As this festive season of the year draws to a long-awaited close, I have to confess that, like so many members of other communities, I’ve been dreaming lately. Not of a white Christmas, particularly, but of “White Christmas” itself, the Irving Berlin song that has become virtually synonymous with the American idea of Christmas.

It’s no secret that Berlin was Jewish. Like Al Jolson, he was the son of a cantor and little Irving’s first language was Yiddish. Generations of listeners and commentators, though, have found nothing even remotely Jewish in anything Berlin wrote after such early novelty tunes as “Yiddisha Eyes,” “Yiddisha Nightingale,” “The Yiddisha Professor,” and “Yiddle on Your Fiddle Play Some Ragtime,” which have the same relation to Jewish culture as “Swanee River” does to African-American. Experts seem to be of the opinion that Berlin’s ancestral traditions are pretty much absent from any of the work for which he is remembered.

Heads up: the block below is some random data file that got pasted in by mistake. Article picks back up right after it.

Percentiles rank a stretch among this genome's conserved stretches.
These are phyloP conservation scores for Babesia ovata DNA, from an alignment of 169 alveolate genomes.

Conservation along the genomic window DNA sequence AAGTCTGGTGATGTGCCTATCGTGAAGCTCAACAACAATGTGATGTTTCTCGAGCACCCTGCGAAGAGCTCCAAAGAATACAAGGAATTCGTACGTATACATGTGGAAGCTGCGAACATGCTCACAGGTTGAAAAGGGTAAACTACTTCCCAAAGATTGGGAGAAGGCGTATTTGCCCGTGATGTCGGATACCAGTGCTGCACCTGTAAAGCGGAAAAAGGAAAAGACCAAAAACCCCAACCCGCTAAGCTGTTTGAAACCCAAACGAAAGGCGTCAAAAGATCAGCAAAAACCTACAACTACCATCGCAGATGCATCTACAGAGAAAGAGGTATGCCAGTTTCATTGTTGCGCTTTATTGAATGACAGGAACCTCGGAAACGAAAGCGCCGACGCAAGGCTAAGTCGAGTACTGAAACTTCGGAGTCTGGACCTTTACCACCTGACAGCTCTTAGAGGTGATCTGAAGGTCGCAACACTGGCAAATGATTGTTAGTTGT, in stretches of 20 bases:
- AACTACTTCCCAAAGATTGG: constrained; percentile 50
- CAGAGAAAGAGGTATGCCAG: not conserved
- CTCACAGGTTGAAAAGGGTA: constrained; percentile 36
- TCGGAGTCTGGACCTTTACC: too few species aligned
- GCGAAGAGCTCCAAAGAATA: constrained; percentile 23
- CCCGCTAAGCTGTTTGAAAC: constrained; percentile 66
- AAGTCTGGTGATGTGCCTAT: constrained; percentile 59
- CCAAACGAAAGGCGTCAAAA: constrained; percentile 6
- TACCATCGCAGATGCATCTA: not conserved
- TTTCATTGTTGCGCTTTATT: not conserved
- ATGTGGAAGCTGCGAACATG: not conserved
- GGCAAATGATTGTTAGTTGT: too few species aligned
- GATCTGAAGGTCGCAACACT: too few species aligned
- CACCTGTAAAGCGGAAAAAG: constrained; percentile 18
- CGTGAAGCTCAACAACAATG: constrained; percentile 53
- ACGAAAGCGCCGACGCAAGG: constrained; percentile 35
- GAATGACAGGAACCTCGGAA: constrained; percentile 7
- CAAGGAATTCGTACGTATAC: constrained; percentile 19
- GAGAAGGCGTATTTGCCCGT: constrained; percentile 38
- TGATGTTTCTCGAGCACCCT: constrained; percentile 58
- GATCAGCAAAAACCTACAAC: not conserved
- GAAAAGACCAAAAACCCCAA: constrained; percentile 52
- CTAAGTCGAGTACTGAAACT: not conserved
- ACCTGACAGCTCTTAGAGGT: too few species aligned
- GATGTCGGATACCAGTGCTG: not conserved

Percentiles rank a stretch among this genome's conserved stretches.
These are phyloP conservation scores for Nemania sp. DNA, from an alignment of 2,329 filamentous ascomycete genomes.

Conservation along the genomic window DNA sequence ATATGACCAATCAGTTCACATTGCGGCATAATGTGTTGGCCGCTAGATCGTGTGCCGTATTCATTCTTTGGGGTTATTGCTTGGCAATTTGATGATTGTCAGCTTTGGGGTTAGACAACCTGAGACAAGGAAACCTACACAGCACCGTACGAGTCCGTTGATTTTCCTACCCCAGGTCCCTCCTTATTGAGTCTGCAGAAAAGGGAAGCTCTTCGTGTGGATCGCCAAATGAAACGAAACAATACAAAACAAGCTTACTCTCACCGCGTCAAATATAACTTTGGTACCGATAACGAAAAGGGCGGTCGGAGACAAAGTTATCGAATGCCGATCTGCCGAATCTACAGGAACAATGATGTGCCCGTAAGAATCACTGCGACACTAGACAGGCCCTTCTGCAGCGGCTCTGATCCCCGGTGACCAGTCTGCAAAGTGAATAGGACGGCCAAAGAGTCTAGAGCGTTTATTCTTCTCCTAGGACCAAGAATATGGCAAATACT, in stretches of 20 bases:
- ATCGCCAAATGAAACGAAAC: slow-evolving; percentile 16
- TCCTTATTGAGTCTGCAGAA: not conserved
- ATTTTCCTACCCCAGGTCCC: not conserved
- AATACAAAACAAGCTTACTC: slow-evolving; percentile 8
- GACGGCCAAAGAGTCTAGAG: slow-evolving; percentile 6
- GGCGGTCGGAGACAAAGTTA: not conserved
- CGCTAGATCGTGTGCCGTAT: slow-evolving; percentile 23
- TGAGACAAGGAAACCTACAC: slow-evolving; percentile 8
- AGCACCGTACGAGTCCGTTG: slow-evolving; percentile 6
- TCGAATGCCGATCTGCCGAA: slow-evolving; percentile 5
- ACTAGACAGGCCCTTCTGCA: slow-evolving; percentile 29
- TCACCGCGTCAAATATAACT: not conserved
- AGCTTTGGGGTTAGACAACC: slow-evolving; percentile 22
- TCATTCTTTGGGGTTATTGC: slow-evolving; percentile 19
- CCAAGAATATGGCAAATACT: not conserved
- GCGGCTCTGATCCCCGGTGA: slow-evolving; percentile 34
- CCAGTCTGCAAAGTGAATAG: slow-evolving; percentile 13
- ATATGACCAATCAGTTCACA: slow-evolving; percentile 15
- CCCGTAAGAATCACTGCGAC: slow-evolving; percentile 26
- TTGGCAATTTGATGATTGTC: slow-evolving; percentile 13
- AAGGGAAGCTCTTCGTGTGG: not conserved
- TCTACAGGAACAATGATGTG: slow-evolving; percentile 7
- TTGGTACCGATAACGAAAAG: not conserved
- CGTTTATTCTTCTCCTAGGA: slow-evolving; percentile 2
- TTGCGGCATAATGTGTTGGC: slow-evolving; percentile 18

But “quandoque,” as the Latin poet Horace once wrote, “bonus dormitat Homerus, There comes a time when worthy Homer nods,” and that time seems to come at the end of “White Christmas.” “May your days be merry and bright,” is one of the well-known wishes with which the song concludes; anybody who’s ever offered or received a Yiddish greeting on Chanukah knows that the standard formula is a likhtikn un freylekhn khanike, “[may you have]”––here it comes––“a bright and merry Chanukah.” It might be mere coincidence, but I like to hope that it’s Chanukah’s revenge.

This article originally appeared in The Jewish Week. Below are some items for sale from eBay for those of you with an interest in Yiddish.

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